The Nature of the Church
Cardinal Ratzinger, New Outpourings of the Spirit
St. Thomas Aquinas, while describing the Church as the Mystical Body, explained its nature in various ways. All members of the human race on earth belong to the Mystical Body potentially, he wrote, but not actually, for those who are not members of the Church merely have the capacity to become members. In the broadest meaning of the Mystical Body, all the saints of the Old and New Testaments belong to the Church Triumphant in heaven, even though the patriarchs of the Old Testament lived before Our Lord founded His Church on the Apostle St. Peter.
In the centuries after St. Thomas a new problem arose, when the Protestants preached an invisible Church of saints in opposition to the visible Catholic Church on earth. The Anglican form of this teaching was the "branch theory," which made Catholics, the Orthodox and the Anglicans all different "branches" of the invisible Church taught by Protestantism. ...the only true "branch" theory is that of the Gospel of St. John 15:6. There is only one Vine, and branches must be united to this one Vine to have life. If there is confusion about the nature of the Church after the Second Vatican Council, Catholics must apply Pope Benedict XVI’s hermeneutics of continuity by turning to the teaching of prior popes such as Leo XIII and Pius XII, who taught how the only living vine is the Mystical Body which is the Catholic Church, the Soul of which is the Third Person of the Blessed Trinity. A half century after the start of the Council and the resulting ecumenism, we must always remember that the Catholic Church alone is the one true Church of Our Lord Jesus Christ.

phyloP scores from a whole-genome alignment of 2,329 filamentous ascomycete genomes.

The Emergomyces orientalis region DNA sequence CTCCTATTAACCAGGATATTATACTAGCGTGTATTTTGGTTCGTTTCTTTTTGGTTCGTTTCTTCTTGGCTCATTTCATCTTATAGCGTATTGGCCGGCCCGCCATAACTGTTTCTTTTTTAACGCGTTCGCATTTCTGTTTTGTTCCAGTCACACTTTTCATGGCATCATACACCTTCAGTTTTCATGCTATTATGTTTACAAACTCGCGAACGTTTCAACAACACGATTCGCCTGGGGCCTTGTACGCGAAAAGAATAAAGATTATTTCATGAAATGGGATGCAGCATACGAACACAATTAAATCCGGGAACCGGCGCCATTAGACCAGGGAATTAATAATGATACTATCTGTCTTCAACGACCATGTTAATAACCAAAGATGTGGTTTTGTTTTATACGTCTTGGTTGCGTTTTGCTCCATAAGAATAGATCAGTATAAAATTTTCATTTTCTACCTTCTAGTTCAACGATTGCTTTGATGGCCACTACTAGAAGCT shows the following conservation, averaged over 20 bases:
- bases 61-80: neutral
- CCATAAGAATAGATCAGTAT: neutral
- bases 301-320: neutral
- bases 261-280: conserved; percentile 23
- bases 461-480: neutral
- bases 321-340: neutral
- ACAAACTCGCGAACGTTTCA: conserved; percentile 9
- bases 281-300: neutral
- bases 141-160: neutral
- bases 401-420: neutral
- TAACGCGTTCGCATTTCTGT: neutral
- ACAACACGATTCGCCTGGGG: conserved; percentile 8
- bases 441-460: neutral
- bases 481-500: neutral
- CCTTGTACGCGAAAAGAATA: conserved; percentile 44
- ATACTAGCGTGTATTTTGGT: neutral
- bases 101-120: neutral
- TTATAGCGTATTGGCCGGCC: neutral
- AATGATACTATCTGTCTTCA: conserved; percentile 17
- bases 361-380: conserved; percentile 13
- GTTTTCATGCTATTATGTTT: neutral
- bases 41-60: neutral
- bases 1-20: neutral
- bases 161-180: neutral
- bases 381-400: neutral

All Christians are members of ONE Body of Christ. We recognize the validity of their baptism. But they are not in full communion in the Body of Christ as long as they reject some elements of the Catholic faith. This means that the Body of Christ continues to be broken and wounded. This also means that we have a responsibility to witness and teach the fullness of the Catholic faith.